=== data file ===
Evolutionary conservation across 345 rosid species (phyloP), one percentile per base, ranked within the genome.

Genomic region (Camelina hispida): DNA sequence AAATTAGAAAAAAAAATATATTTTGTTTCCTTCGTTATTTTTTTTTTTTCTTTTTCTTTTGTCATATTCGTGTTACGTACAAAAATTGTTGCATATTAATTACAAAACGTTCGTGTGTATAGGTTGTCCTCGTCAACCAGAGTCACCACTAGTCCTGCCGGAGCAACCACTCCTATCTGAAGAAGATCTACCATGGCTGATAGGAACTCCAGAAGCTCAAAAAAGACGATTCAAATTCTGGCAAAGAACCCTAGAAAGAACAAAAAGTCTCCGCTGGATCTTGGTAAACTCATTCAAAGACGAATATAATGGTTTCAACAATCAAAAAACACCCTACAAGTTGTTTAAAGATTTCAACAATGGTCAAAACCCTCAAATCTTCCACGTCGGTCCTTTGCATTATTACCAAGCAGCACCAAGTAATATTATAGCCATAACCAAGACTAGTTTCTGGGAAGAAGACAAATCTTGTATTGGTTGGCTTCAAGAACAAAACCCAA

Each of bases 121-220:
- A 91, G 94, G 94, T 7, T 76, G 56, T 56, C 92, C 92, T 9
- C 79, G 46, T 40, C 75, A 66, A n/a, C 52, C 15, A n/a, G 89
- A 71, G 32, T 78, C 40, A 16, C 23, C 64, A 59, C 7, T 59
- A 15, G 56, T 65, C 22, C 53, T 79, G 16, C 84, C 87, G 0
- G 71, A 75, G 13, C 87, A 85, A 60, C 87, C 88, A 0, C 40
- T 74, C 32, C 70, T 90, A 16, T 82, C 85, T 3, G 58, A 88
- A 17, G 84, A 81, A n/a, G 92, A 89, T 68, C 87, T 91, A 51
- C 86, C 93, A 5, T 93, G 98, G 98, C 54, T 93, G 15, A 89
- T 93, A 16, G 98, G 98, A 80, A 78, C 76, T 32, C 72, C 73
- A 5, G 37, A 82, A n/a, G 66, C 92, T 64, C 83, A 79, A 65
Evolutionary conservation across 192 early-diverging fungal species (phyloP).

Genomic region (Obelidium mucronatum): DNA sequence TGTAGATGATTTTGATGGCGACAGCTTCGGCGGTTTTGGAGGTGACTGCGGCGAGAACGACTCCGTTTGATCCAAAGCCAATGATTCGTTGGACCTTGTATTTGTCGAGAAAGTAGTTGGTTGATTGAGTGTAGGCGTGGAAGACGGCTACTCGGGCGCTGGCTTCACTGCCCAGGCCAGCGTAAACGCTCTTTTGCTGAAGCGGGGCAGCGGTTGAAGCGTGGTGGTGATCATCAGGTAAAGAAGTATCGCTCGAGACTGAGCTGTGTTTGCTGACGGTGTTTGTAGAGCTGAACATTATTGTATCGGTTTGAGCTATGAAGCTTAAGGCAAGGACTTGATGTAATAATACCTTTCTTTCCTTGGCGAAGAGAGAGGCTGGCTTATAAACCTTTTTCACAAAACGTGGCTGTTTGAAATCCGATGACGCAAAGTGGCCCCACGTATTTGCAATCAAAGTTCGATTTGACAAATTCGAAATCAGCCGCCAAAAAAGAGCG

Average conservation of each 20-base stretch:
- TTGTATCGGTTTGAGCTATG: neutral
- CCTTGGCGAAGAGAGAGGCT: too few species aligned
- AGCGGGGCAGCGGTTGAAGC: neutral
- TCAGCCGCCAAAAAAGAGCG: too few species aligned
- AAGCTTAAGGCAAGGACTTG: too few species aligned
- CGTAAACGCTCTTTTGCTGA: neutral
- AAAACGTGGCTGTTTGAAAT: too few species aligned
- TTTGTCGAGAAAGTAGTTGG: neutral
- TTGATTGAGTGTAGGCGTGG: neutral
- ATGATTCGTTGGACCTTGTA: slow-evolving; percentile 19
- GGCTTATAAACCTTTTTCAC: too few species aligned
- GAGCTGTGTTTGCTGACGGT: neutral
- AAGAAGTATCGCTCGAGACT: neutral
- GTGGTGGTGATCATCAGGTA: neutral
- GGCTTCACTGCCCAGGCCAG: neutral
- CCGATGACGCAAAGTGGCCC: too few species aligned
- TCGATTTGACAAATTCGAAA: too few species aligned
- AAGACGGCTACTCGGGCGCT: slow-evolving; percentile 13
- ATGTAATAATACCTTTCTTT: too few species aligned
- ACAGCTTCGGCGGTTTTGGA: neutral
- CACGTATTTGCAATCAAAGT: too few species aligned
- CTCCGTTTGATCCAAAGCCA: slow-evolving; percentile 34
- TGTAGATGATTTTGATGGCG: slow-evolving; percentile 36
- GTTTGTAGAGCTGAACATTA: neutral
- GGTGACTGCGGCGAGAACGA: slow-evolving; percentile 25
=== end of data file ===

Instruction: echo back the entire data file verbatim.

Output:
Evolutionary conservation across 345 rosid species (phyloP), one percentile per base, ranked within the genome.

Genomic region (Camelina hispida): DNA sequence AAATTAGAAAAAAAAATATATTTTGTTTCCTTCGTTATTTTTTTTTTTTCTTTTTCTTTTGTCATATTCGTGTTACGTACAAAAATTGTTGCATATTAATTACAAAACGTTCGTGTGTATAGGTTGTCCTCGTCAACCAGAGTCACCACTAGTCCTGCCGGAGCAACCACTCCTATCTGAAGAAGATCTACCATGGCTGATAGGAACTCCAGAAGCTCAAAAAAGACGATTCAAATTCTGGCAAAGAACCCTAGAAAGAACAAAAAGTCTCCGCTGGATCTTGGTAAACTCATTCAAAGACGAATATAATGGTTTCAACAATCAAAAAACACCCTACAAGTTGTTTAAAGATTTCAACAATGGTCAAAACCCTCAAATCTTCCACGTCGGTCCTTTGCATTATTACCAAGCAGCACCAAGTAATATTATAGCCATAACCAAGACTAGTTTCTGGGAAGAAGACAAATCTTGTATTGGTTGGCTTCAAGAACAAAACCCAA

Each of bases 121-220:
- A 91, G 94, G 94, T 7, T 76, G 56, T 56, C 92, C 92, T 9
- C 79, G 46, T 40, C 75, A 66, A n/a, C 52, C 15, A n/a, G 89
- A 71, G 32, T 78, C 40, A 16, C 23, C 64, A 59, C 7, T 59
- A 15, G 56, T 65, C 22, C 53, T 79, G 16, C 84, C 87, G 0
- G 71, A 75, G 13, C 87, A 85, A 60, C 87, C 88, A 0, C 40
- T 74, C 32, C 70, T 90, A 16, T 82, C 85, T 3, G 58, A 88
- A 17, G 84, A 81, A n/a, G 92, A 89, T 68, C 87, T 91, A 51
- C 86, C 93, A 5, T 93, G 98, G 98, C 54, T 93, G 15, A 89
- T 93, A 16, G 98, G 98, A 80, A 78, C 76, T 32, C 72, C 73
- A 5, G 37, A 82, A n/a, G 66, C 92, T 64, C 83, A 79, A 65
Evolutionary conservation across 192 early-diverging fungal species (phyloP).

Genomic region (Obelidium mucronatum): DNA sequence TGTAGATGATTTTGATGGCGACAGCTTCGGCGGTTTTGGAGGTGACTGCGGCGAGAACGACTCCGTTTGATCCAAAGCCAATGATTCGTTGGACCTTGTATTTGTCGAGAAAGTAGTTGGTTGATTGAGTGTAGGCGTGGAAGACGGCTACTCGGGCGCTGGCTTCACTGCCCAGGCCAGCGTAAACGCTCTTTTGCTGAAGCGGGGCAGCGGTTGAAGCGTGGTGGTGATCATCAGGTAAAGAAGTATCGCTCGAGACTGAGCTGTGTTTGCTGACGGTGTTTGTAGAGCTGAACATTATTGTATCGGTTTGAGCTATGAAGCTTAAGGCAAGGACTTGATGTAATAATACCTTTCTTTCCTTGGCGAAGAGAGAGGCTGGCTTATAAACCTTTTTCACAAAACGTGGCTGTTTGAAATCCGATGACGCAAAGTGGCCCCACGTATTTGCAATCAAAGTTCGATTTGACAAATTCGAAATCAGCCGCCAAAAAAGAGCG

Average conservation of each 20-base stretch:
- TTGTATCGGTTTGAGCTATG: neutral
- CCTTGGCGAAGAGAGAGGCT: too few species aligned
- AGCGGGGCAGCGGTTGAAGC: neutral
- TCAGCCGCCAAAAAAGAGCG: too few species aligned
- AAGCTTAAGGCAAGGACTTG: too few species aligned
- CGTAAACGCTCTTTTGCTGA: neutral
- AAAACGTGGCTGTTTGAAAT: too few species aligned
- TTTGTCGAGAAAGTAGTTGG: neutral
- TTGATTGAGTGTAGGCGTGG: neutral
- ATGATTCGTTGGACCTTGTA: slow-evolving; percentile 19
- GGCTTATAAACCTTTTTCAC: too few species aligned
- GAGCTGTGTTTGCTGACGGT: neutral
- AAGAAGTATCGCTCGAGACT: neutral
- GTGGTGGTGATCATCAGGTA: neutral
- GGCTTCACTGCCCAGGCCAG: neutral
- CCGATGACGCAAAGTGGCCC: too few species aligned
- TCGATTTGACAAATTCGAAA: too few species aligned
- AAGACGGCTACTCGGGCGCT: slow-evolving; percentile 13
- ATGTAATAATACCTTTCTTT: too few species aligned
- ACAGCTTCGGCGGTTTTGGA: neutral
- CACGTATTTGCAATCAAAGT: too few species aligned
- CTCCGTTTGATCCAAAGCCA: slow-evolving; percentile 34
- TGTAGATGATTTTGATGGCG: slow-evolving; percentile 36
- GTTTGTAGAGCTGAACATTA: neutral
- GGTGACTGCGGCGAGAACGA: slow-evolving; percentile 25